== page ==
paulvigna21 karma2015-01-29 15:22:24 UTC
The answer to that question really depends upon who you are, and where you are. If you're a typical American, there really isn't much advantage to using bitcoin, unless you're motivated by the politics of it or are a techie who's taken with it. To the consumer, the difference between a bitcoin transaction and a fiat transaction is negligible.
If you work for a company, if you're a retailer, the advantages start to pile up. It's faster, and cheaper. I've heard from and heard of retailers who are sold just on the cost savings versus credit cards.
If you're in the developing world, if you're somewhere where you can't access banking services, then the advantage is even more pronounced. In places where banking services are scant, but cellphone penetration is high, people can use bitcoin to bootstrap themselves into the 21st century. This is the promise of bitcoin for the "unbanked" and while it remains a very nascent thing, it's also a very exciting prospect.
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paulvigna13 karma2015-01-29 16:29:34 UTC
Again, the answer to that question depends upon who you are, and where you are. If you're a typical American consumer, bitcoin doesn't solve any problem for you (because, well, let's face it, Americans don't actually have a lot of problems on this front).
If you're in a developing market, if you live somewhere where banks won't go because the costs are simply too high, bitcoin solves a huge problem.
On the second part, the currency's fluctuation doesn't change the actual transaction costs. The currency's fluctuation will change your exchange rate if and when you cash out.
But, the thing about the price, yes, it's volatile. It's extremely volatile. It's far too volatile. But this is not a mature, developed market, like the markets we have for stocks, bonds, and currencies. It's so volatile because it's very thin (few traders), and it doesn't have any of the sophisticated tools other markets have to manage that volatility. I believe eventually those tools and more liquidity will come, and the price will cool down. But, like I said in response to another question, most of this is just a matter of time. It's going to take time to build this up as a truly functioning, valuable system.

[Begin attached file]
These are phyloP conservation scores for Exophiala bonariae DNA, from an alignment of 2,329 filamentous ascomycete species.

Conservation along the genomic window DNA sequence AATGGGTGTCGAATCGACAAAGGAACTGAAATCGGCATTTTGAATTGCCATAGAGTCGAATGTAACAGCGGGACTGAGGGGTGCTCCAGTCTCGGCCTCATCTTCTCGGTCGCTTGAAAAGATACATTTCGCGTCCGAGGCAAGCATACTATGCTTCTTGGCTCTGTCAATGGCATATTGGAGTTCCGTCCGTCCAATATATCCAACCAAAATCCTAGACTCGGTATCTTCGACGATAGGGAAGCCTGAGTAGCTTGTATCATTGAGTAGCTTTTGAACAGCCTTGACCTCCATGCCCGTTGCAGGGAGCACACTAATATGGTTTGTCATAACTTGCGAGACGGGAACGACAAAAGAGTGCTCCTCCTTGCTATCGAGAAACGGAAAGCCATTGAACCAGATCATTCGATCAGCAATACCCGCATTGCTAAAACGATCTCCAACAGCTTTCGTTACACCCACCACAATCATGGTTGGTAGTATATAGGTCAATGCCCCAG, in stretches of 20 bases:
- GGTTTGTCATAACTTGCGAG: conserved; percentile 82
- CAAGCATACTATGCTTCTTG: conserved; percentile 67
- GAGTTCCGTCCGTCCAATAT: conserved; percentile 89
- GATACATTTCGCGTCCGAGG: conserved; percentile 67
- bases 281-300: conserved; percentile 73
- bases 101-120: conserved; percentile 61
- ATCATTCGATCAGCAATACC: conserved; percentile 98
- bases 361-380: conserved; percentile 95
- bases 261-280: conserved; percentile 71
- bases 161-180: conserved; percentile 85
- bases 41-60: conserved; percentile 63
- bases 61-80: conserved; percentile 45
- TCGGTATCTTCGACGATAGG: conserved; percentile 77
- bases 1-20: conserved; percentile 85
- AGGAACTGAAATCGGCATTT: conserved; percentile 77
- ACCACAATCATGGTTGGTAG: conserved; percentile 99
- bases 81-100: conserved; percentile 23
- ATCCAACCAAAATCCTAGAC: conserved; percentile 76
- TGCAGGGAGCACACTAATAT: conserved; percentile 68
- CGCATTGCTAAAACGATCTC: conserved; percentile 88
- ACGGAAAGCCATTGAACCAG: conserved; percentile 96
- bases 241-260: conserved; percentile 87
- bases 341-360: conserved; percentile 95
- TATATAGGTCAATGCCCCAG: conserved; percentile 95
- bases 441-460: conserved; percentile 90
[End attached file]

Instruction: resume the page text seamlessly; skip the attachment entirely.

paulvigna9 karma2015-01-29 15:13:23 UTC
I think digital currencies are the future, though I think existing institutions will end up adopting the currency rather than fighting it. I think bitcoin will continue on as its own thing out there, but it won't itself take over the world
paulvigna8 karma2015-01-29 16:41:32 UTC
If Amazon were to start accepting bitcoin, Silicon Valley sailors would be grabbing nurses on the streets and kissing them. It would be a huge victory.
And I see something like that with more potential to represent the "big break" than a new, easier-to-use platform. If Amazon were to take, or if say Wal-Mart were to start using it in its supply chain. Something like that.
But I also think the Coinbase story, where they had banks investing in the businesses, is very significant as well. We've been hearing anecdotally for a long time that Wall Street is intensely interested. That was the first time you saw real evidence of that interest, and the potential of cryptocurrencies in the world of Wall Street and finance is going to be a big story.
paulvigna7 karma2015-01-29 16:50:45 UTC
It was a blast. Thanks everybody.
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